Category Archives: Family

Why I love paying taxes . . .and other warm thoughts.

But Here is something different. I’m going to go back in time to last August 2021, but I am often a bit slow with the blog and other things . . .

I’ll set the stage. The pandemic had eased-off somewhat, and we decided to try to run some tours. We contacted potential guests and the tours filled quickly. Despite the blistering heat in the Salish Sea near my home, our first tours were off northern Vancouver Island and it was charmingly cool. And finally, on August 12th, 2021 our first guests in 18 months arrived in Port McNeill and boarded the ship. It was wonderful and strange, I felt rusty in my role as host, thankful to have some revenue and excited just to be acting normal again. We showed our guests to their rooms and I gave them the initial safety briefing and then finally we were underway!  Appetizers were served, guests began to make it out onto the front deck with binoculars and I was desperately trying to be the hero and find our first orca of the season.

.. . But my cell phone rang . . . a neighbour was calling in great agitation to let me know that Diamond Bay with the floating shed that houses the COLUMBIA III in the winter and my home were engulfed in a forest fire!

Literally, 42 years of effort and the home base for my small business flashed before my mind’s eye . . .  But I was too far away to help. It was all beyond my control. So I told my guests that I needed to be frank and that I might be a bit distracted by this new turn of events and they were all deeply concerned and understanding.

And the news and the photos trickled in during the next 24 hours. While I was relaxing (!?!) on the gorgeous COLUMBIA III, eating sumptuous snacks and even better meals, as we searched for and found orca to watch and finally found a tiny secluded anchorage for the night in complete comfort, two planes dropped fire retardant, three helicopters bucketed sea-water, 14 professional firefighters fought the blaze and nearly 50 locals came to save all our family’s buildings from destruction. The 14 fire fighters even set up in my little home (cabin) and slept on my floor and used my shower and cooked in my kitchen.

On the second day the ship’s cook asked me how I was doing and I said I felt pretty shook up. And she said that was natural given how close I was to losing every thing  (nothing is insured out on the islands) . . . But I said “No, that’s not it. I’m moved to tears in appreciation that I live in a country were trained fire fighters sit waiting every day of the summer on a 5 minute call-out time to respond as required. That there were 3 helicopters ready and waiting to fly out to Sonora Island and that there were water-bombers tasked from hundreds of miles away to come to our rescue and that 50 locals (its a small community and that was everyone!) came to help and even near by resorts sent pumps and boats and help . . . .”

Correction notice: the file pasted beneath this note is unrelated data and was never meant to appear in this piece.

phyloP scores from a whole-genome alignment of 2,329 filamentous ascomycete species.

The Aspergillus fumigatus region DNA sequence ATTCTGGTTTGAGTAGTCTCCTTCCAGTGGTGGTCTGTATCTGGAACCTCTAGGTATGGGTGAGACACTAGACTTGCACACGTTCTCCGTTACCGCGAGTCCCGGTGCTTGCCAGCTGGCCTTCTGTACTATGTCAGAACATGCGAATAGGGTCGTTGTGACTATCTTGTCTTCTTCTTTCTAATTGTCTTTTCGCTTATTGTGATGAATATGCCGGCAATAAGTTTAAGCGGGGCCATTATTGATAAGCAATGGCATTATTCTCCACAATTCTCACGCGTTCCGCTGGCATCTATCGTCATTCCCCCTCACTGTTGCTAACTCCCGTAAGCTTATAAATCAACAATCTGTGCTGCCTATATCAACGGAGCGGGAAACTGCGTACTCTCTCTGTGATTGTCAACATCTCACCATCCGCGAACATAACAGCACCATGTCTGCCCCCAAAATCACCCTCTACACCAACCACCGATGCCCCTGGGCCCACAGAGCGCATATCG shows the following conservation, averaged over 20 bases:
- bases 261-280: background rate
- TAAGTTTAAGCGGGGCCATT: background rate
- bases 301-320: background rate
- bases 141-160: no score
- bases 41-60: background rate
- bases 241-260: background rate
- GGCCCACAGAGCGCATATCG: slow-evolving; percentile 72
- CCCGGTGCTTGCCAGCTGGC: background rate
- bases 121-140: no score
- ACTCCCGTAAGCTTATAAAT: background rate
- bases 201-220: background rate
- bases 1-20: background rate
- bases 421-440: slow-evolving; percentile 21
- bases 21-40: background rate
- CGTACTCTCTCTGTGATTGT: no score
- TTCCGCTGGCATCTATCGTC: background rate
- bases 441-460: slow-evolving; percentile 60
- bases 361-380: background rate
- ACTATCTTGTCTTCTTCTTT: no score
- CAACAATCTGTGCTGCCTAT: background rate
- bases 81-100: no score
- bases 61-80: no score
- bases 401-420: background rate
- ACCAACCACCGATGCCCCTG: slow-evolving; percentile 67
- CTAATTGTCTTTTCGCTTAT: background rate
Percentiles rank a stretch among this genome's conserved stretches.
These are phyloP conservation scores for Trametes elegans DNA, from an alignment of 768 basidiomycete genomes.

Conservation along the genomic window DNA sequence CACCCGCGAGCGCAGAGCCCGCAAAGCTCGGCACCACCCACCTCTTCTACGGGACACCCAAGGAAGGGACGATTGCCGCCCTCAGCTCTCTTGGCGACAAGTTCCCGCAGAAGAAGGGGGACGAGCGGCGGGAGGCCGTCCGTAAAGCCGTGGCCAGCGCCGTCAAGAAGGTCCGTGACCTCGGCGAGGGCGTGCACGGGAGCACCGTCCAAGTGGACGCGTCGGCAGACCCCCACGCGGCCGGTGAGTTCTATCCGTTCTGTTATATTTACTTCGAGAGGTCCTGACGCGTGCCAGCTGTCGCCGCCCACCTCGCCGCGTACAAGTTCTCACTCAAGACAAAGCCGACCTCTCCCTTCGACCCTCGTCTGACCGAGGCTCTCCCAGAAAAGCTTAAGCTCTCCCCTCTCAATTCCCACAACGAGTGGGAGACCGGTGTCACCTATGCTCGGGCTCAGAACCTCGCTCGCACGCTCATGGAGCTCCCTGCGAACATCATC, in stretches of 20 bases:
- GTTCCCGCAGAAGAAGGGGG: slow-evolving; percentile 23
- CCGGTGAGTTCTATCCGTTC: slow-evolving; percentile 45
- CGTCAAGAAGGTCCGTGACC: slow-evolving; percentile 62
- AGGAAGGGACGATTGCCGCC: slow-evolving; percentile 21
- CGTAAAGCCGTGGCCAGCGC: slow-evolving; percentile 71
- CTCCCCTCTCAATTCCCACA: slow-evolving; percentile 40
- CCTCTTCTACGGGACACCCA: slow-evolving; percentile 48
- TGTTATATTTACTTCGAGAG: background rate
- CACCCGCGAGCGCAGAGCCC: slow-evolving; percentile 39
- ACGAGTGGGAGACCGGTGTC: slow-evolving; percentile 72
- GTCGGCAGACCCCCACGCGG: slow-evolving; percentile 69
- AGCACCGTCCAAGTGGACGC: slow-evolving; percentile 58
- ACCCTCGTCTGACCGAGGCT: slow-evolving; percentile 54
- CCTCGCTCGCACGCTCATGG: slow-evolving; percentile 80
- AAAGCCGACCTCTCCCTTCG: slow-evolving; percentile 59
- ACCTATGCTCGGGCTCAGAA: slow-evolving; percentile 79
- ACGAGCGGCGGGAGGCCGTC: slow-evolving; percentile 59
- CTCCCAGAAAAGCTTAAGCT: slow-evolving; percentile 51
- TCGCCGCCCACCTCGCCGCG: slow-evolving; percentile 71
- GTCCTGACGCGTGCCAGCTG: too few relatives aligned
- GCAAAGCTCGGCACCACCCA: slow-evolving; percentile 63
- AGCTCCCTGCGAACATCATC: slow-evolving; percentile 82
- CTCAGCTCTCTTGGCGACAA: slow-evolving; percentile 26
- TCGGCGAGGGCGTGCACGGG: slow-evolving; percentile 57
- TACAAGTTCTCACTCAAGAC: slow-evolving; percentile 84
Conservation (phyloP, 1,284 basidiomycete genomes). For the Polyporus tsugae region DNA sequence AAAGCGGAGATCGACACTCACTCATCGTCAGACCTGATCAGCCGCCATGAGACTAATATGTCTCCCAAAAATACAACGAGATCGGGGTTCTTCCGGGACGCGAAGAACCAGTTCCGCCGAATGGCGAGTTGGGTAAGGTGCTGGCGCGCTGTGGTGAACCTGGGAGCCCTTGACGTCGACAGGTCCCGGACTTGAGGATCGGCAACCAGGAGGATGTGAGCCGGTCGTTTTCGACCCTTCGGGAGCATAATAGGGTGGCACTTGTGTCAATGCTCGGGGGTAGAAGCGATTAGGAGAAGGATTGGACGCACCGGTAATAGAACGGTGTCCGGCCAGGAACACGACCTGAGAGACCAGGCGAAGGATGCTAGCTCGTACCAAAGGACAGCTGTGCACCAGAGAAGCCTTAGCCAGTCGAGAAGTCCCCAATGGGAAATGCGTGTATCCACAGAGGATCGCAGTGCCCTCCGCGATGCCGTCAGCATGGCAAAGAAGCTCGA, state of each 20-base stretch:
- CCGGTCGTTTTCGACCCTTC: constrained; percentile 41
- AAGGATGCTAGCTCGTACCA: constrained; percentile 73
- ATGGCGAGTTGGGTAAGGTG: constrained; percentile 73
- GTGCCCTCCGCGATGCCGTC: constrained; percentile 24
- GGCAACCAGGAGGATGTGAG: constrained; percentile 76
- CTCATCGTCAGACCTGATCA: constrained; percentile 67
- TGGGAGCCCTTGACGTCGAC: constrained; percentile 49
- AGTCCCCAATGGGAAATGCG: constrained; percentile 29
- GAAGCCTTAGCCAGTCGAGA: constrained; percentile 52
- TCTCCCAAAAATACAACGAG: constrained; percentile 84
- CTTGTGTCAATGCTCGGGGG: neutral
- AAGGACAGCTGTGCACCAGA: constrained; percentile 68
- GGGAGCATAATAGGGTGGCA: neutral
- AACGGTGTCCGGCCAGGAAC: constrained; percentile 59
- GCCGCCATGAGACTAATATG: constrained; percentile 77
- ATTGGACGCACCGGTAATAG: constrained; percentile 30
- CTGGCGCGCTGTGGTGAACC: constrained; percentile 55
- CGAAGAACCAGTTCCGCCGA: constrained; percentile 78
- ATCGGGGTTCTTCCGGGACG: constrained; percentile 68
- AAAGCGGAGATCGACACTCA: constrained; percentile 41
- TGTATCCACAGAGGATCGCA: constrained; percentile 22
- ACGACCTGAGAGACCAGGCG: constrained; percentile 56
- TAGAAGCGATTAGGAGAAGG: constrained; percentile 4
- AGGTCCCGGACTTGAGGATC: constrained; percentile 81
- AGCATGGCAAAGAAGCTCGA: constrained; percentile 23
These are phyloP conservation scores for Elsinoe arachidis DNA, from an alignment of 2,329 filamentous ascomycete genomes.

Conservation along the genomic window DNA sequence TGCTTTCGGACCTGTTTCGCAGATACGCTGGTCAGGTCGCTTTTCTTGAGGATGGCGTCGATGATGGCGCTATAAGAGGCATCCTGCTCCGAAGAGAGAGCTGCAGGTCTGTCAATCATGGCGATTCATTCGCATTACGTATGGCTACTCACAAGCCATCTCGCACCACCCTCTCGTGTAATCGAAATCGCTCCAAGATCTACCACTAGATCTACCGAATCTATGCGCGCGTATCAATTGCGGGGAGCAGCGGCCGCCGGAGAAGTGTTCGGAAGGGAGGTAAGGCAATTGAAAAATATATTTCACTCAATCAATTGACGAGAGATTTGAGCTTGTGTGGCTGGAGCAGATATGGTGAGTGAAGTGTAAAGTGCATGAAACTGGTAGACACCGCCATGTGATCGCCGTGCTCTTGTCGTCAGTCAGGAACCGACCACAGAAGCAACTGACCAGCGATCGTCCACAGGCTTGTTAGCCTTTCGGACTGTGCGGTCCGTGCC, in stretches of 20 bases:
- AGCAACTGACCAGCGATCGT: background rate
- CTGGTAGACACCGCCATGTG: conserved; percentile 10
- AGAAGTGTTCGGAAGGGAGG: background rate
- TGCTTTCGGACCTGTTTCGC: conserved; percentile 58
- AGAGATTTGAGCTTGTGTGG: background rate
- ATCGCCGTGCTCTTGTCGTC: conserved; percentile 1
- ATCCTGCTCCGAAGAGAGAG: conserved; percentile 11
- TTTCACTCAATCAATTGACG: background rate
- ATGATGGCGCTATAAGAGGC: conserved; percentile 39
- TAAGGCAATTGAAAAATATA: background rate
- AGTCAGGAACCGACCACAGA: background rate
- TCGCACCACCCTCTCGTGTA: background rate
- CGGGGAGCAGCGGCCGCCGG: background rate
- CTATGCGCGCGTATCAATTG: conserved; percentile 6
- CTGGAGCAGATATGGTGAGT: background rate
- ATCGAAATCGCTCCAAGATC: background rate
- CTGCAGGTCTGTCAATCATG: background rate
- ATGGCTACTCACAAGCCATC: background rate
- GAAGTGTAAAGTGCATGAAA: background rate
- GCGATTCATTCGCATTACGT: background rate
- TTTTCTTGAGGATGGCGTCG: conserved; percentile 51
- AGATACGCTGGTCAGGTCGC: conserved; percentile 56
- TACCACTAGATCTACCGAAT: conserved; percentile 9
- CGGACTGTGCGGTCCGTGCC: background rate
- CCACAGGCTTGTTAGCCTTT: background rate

And no one asked me for a cent. I wasn’t even there. And I didn’t even make it home for another 6 weeks as I was skippering the COLUMBIA III.

“No,” I said to the cook. “I’m thankful to live in this country and I’m happy to pay taxes so that all this can happen for me when I really needed it and for others when misfortune comes knocking.”


Childish Tugs . . .

Ok. Ok. Someone asked about my tug boat sketches . . .  these are the only ones that have survived the whirlpool of time . . .

I have been mucking about on boats for a few years . . .  and I have always doodled with pen and pencil. Nothing consistent. When our kids were small I kept myself amused by creating sketches in ink for them to colour in: my answer to a coastal colouring book. There were many scribble-scrabble tugs produced in wild purples and oranges and greens. I finally got smart and started to make multiple photo copies of the basic images, then they could scribble to their hearts content and even share with friends . . . But all the scribbling got on my nerves  . . .  Hey you guys, slow down. Here, let me grab a pencil (instead of a big fat crayon) and I will show you what you can do . . .